Yesterday, Intel announced the immediate availability of its new Centrino Duo mobile platform, code-named Santa Rosa. The new platform is a huge boon for users of portable computers, and it features a faster system bus, new Core 2 Duo processors, and a faster wireless connection. Additionally, Centrino Duo systems can be outfitted with motherboard-based Flash RAM that can dramatically speed system performance. A version called Centrino Pro is also available for business systems.

The debut of the Centrino Duo comes at the end of a year or so of rapid mobile hardware releases by Intel. In early 2006, the company launched its Core Duo processors, 32-bit dual core designs aimed at recovering the technical ground that the company had previously lost to AMD. Later in the year, Intel launched its Core 2 Duo chips, which include 64-bit capabilities. Now, with the Centrino Duo, Intel has the total package, a next-generation mobile solution that is best of breed across the board.

Though the Centrino Duo works with a new generation of Core 2 Duo processors, these chips aren't much of an improvement over the previous generation: The new Core 2 Duo processors range in clock speed from about 1.8GHz to 2.4GHz, and some feature as much as 4MB of L2 cache. But the big changes with Centrino can be seen elsewhere. Intel's new Turbo Memory feature uses Flash RAM to speed overall system performance and increase battery life. The front-side bus now runs at 800MHz, compared with 667MHz for previous generation Centrino designs. The wireless networking chips include support for 802.11a/b/g as well as the faster draft-n specification. And a new integrated graphics chipset offers dramatically better performance than earlier designs.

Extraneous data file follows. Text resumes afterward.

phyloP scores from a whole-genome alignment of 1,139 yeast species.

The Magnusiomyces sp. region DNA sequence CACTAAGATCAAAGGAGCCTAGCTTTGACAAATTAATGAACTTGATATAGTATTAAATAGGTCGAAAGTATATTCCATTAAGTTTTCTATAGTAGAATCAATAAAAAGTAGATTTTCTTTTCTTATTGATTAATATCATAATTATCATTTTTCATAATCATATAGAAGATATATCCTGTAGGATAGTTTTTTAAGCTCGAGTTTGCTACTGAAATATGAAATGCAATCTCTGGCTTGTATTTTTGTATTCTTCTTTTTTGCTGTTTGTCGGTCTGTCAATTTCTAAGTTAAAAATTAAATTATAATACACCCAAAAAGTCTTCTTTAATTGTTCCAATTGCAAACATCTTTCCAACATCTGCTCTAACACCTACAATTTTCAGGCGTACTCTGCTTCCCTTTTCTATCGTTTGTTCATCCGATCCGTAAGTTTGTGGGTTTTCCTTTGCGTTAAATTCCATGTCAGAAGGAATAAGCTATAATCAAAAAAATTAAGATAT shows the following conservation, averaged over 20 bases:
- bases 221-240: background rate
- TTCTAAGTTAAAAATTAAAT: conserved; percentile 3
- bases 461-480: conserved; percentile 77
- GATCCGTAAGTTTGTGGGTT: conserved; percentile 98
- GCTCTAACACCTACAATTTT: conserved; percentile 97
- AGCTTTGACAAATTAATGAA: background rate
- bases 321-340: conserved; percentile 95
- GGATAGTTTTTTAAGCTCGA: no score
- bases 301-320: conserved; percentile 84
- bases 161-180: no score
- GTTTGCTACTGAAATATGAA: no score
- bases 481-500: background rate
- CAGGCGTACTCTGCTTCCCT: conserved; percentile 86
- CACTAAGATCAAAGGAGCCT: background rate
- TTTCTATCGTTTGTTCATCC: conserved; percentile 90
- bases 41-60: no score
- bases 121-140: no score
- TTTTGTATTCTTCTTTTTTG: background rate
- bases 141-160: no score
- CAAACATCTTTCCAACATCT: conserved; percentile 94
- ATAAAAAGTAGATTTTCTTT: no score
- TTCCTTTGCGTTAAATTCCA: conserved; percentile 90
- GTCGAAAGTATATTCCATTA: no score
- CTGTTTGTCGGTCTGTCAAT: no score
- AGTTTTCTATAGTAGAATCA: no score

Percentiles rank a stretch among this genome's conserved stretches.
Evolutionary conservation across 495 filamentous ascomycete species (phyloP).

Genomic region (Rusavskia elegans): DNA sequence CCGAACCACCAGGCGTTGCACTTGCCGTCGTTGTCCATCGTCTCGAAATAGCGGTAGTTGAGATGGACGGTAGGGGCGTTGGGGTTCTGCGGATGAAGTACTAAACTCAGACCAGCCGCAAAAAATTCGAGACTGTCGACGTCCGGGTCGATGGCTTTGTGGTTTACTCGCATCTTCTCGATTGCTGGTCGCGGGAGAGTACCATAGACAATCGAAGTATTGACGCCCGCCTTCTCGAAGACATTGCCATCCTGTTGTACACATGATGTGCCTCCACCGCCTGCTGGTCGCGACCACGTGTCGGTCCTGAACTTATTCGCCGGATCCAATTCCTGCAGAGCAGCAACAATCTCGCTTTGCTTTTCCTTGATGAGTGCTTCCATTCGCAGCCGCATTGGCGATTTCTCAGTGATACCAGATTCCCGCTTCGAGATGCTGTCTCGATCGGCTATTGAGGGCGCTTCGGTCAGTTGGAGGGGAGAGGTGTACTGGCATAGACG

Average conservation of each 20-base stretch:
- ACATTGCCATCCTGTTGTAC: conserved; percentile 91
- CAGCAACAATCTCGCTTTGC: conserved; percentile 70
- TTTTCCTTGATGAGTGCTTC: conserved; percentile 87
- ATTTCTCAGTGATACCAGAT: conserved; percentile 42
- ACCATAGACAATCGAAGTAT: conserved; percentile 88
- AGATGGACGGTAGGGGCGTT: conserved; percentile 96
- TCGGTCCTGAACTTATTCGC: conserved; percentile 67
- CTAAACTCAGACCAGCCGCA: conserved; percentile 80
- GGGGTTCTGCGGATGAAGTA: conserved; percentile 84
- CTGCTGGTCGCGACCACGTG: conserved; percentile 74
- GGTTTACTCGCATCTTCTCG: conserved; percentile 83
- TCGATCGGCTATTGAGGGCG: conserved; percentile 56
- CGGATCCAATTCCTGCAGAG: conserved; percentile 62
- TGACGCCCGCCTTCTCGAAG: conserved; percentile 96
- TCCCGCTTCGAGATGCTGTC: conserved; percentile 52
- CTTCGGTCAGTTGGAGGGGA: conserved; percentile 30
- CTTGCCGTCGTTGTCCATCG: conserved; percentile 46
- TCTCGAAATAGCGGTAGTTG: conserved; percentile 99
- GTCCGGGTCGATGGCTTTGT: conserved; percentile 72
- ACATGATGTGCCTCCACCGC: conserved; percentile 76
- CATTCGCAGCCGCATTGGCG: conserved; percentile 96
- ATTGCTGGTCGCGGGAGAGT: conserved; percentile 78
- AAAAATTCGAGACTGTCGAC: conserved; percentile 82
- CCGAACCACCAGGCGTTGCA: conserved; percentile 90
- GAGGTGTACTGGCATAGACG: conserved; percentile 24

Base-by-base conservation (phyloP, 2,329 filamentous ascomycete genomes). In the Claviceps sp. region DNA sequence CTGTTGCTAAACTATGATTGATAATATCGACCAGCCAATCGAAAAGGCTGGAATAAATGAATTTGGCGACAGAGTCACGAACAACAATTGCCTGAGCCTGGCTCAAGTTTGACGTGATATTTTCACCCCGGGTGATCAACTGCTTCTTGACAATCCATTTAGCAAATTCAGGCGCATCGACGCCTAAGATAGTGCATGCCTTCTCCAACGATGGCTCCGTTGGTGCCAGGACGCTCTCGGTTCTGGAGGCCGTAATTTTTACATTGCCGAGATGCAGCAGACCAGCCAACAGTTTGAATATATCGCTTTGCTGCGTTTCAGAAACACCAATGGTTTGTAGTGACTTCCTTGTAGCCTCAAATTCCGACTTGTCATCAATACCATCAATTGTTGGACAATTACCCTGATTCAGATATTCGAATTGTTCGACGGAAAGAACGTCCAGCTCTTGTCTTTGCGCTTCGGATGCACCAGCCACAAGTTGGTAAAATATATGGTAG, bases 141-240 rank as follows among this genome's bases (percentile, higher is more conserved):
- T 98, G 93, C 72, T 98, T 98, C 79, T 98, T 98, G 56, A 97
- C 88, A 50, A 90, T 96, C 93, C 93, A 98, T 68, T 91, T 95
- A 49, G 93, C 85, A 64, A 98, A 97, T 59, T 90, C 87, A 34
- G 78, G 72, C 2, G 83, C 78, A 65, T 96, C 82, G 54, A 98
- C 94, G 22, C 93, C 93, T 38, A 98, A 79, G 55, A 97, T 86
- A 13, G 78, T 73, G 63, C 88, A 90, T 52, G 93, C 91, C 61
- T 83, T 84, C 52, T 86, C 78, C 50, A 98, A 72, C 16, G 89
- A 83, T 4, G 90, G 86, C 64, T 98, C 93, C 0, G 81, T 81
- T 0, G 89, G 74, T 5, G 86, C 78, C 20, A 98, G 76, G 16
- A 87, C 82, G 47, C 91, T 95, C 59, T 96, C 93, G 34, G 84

In addition to the Centrino Duo, which is aimed at consumer and mainstream portable computers, Intel is also offering a more advanced version of the technology called Centrino Pro, which targets business notebooks. Centrino Pro adds embedded security hardware and IT asset management features.

Major PC makers such as Acer, Dell, HP, Lenovo, Sony, and Toshiba are launching Centrino Duo- and Pro-based machines in the days ahead, although both Acer and Lenovo are ready today with new machines. I've been testing a Centrino Pro-based Lenovo ThinkPad T61-14w since last week, and will report my findings soon on the SuperSite for Windows. Long story short, this is, perhaps, the nicest laptop I've ever used, and it's chock-full of the technological goodness you'll want to take Windows Vista to the next level.

There's still plenty of room for improvement. Intel will ship more efficient, 45nm versions of its Core 2 Duo chips, code-named Penryn, sometime later this year; the current versions use a 60nm design. And then there's AMD, which is scrambling to overcome Intel's sudden technical lead. This week, AMD announced its new "Better by Design" branding program for portable computers: It will be used by systems that feature AMD's Turion processors and ATI graphics chipsets. AMD, too, is touting the upcoming availability of 45nm chips, which the company hopes to ship by mid-2008.